I’ll be off as usual on Tuesday, and the Blawg will return on Wednesday.
In the meantime, the news announced today that Georgia’s Oct. 3 home game against LSU has been set for 3:30 p.m. by CBS means the Dogs will play their first afternoon game of the season in Athens and first daylight game since the opener in Stillwater.
Frankly, that suits me. Night games are a nice change of pace, particularly during the heat of September, but even if you tailgate, that makes for an awful lot of time to kill before you go to the stadium. I’m glad to get back to afternoon football.
This will be Georgia’s first appearance of the season on CBS. The network’s usual team of Verne Lundquist, Gary Danielson and Tracy Wolfson will provide coverage. They’re not bad, but Lundquist has slipped some in recent years, often missing developments or misidentifying players, and I think the CBS coverage was stronger when it had Todd Blackledge as analyst instead of Danielson.
I thought the ESPN crew covering the Georgia-Arkansas game did a good job. Brad Nessler is a definite improvement over Mike Patrick and I like Blackledge’s insights into the game. He and Nessler were pretty evenhanded Saturday night; they obviously were wowed early on by Ryan Mallett but ended up giving Joe Cox his due.
And sideline reporter Erin Andrews’ “hot librarian” look worked for me.
But ESPN’s game day wrap-up continues to suffer from the increasingly ridiculous Lou Holtz. Saturday night, he was babbling on about Notre Dame in the middle of the recap of the Georgia-Arkansas game until Rece Davis reminded him what game they were on. It’s long past time for ESPN to put Lou out to pasture.
On the radio, I thought the new ISP-era Georgia broadcast sounded slickly packaged. A bit too much so.
I used to get as aggravated as anyone with Loran Smith’s postgame locker room rambling, but I don’t find Chuck Dowdle’s puffball questions to Mark Richt any more illuminating. And now that they’ve quit airing the player and assistant coach interviews live, dropping taped snippets of them into the call-in show instead, it all sounds a bit too canned. I liked the live chaos of the old locker room show. I also miss the days when the network aired at least parts of Richt’s postgame press conference.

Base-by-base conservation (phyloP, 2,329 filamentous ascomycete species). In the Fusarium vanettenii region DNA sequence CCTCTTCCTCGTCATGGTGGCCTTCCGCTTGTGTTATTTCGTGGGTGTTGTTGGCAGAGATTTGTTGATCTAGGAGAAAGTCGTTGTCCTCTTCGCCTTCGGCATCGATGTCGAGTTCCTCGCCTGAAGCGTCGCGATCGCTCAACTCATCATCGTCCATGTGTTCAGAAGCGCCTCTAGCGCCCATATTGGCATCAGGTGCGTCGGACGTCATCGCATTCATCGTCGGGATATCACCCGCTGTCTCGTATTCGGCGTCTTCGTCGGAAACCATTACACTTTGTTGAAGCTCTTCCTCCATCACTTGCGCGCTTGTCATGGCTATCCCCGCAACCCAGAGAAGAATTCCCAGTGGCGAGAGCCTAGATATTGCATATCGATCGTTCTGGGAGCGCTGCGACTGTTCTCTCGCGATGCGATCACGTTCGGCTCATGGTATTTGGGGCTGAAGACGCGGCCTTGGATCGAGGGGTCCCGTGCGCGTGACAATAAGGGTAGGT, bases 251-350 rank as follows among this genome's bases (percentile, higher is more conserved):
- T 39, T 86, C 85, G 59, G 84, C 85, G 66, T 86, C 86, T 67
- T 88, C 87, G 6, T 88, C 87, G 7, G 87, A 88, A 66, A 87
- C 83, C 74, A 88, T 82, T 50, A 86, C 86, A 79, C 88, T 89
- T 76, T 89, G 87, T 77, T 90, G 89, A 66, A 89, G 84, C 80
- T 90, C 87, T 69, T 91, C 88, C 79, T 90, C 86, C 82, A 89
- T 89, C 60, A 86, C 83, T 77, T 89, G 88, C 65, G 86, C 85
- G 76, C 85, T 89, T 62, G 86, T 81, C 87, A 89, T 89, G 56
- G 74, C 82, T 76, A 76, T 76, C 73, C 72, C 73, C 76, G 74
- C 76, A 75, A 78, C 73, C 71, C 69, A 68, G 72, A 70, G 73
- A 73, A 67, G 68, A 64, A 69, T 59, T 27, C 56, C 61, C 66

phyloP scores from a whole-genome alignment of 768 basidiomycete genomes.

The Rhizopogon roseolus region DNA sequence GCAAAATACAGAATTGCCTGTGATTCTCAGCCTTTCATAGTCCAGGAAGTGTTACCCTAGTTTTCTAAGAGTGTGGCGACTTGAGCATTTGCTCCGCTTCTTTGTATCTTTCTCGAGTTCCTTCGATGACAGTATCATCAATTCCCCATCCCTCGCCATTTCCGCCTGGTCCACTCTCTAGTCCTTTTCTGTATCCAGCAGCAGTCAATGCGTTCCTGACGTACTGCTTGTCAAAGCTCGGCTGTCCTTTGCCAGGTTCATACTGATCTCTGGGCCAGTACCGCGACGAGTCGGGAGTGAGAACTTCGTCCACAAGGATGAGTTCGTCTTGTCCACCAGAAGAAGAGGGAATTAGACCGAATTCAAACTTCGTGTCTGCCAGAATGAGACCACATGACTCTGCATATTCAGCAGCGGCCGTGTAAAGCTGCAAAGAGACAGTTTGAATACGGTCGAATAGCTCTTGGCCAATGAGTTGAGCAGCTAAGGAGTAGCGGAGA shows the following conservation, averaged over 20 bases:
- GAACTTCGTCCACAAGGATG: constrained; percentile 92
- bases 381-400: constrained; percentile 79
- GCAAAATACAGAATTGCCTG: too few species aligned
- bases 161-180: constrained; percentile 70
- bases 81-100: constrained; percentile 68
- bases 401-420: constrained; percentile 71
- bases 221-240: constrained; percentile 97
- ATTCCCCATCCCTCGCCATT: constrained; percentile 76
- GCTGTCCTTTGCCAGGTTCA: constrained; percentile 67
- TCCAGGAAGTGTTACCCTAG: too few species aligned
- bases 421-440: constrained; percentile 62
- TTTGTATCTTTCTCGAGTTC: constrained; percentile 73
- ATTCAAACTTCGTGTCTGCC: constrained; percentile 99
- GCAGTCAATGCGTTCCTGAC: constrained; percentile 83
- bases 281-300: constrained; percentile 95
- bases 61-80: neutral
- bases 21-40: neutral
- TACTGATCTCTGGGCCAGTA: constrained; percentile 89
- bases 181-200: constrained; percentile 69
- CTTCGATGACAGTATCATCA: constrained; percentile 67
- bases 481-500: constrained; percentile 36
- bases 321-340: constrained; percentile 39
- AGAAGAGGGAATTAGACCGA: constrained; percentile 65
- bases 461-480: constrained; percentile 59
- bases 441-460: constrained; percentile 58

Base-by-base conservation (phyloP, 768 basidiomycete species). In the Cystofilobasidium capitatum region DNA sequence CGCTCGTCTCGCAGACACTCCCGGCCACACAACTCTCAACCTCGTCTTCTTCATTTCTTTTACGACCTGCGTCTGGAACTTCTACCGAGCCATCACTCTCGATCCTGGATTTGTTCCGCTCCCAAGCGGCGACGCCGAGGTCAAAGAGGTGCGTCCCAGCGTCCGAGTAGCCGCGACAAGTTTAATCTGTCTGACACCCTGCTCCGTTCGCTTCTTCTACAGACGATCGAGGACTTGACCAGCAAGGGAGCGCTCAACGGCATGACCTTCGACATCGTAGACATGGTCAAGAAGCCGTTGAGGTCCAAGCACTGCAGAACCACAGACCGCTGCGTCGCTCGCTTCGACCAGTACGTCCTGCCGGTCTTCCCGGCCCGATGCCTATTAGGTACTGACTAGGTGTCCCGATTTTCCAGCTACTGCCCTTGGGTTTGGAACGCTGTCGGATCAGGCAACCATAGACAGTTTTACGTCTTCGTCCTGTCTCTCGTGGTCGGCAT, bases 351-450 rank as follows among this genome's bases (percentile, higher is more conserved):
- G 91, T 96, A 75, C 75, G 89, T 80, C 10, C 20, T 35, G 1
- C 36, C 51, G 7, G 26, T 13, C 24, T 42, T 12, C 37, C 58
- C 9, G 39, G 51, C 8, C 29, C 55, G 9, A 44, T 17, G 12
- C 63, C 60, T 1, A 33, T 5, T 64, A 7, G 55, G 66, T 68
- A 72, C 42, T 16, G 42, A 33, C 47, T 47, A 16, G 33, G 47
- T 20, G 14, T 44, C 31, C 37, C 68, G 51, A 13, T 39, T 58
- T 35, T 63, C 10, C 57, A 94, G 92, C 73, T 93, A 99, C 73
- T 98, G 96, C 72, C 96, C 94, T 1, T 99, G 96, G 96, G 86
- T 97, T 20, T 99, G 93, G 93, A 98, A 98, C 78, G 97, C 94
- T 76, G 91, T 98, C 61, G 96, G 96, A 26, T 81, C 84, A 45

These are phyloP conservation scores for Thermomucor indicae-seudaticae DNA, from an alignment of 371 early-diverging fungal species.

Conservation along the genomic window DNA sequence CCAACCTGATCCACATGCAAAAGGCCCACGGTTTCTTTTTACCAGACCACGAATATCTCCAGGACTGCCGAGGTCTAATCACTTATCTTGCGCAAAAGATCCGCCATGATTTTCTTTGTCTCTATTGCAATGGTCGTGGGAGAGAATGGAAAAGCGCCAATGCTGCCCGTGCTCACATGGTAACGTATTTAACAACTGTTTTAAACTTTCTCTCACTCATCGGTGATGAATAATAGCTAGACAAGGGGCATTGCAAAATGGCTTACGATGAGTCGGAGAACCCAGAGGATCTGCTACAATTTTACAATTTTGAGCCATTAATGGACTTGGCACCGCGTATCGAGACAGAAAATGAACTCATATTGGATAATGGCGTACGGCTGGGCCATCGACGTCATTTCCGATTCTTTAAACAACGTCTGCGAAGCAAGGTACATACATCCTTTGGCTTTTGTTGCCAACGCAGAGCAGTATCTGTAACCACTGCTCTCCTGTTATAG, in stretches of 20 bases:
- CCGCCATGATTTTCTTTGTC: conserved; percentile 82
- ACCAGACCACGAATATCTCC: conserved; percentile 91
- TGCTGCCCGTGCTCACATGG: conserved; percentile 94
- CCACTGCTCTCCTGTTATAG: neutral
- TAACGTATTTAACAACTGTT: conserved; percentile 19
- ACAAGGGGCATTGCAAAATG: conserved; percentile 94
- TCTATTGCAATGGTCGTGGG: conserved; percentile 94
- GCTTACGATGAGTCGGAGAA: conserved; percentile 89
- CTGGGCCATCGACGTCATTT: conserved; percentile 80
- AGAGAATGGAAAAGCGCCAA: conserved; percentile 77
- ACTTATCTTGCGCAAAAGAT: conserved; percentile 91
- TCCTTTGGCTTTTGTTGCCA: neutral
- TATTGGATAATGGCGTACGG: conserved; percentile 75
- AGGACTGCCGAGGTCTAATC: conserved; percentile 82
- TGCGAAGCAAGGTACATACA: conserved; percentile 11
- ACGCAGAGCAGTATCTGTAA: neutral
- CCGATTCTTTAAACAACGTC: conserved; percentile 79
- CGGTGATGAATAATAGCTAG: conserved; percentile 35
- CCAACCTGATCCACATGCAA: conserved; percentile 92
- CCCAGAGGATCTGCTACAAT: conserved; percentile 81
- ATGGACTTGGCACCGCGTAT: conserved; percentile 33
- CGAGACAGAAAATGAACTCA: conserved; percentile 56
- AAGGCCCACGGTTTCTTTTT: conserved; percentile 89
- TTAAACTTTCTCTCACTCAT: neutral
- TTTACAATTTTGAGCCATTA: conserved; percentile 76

As for the UGA radio network’s “Dog Talk” call-in show originating from the Hotel Indigo in downtown Athens (as they incessantly tell listeners), it’s pretty much a snooze. David Greene is very personable but comes off kind of bland in his assessments of the game. And Jeff Dantzler just talks too much. They don’t take enough calls, either.
Athens’ WNGC (which I can pick up in DeKalb County) cuts away from the network to do its longtime “Fifth Quarter Show” opposite “Dog Talk,” and while the “Fifth Quarter” misses Kevin Butler a lot this season, it’s still more entertaining and more informative than the official show.
Host David Johnston isn’t afraid to express an opinion that might run counter to thinking at Butts-Mehrer. And while Butler’s replacements, former players Kelin Johnson and A.J. Bryant, start off sounding like they’re still on the team and have been indoctrinated with coachspeak, they usually loosen up once the calls begin. Also, because they were on the team not that long ago, they have some unique insights into the current lineup.
Plus, it’s just not Saturday night without hearing a call from “Macho Man.”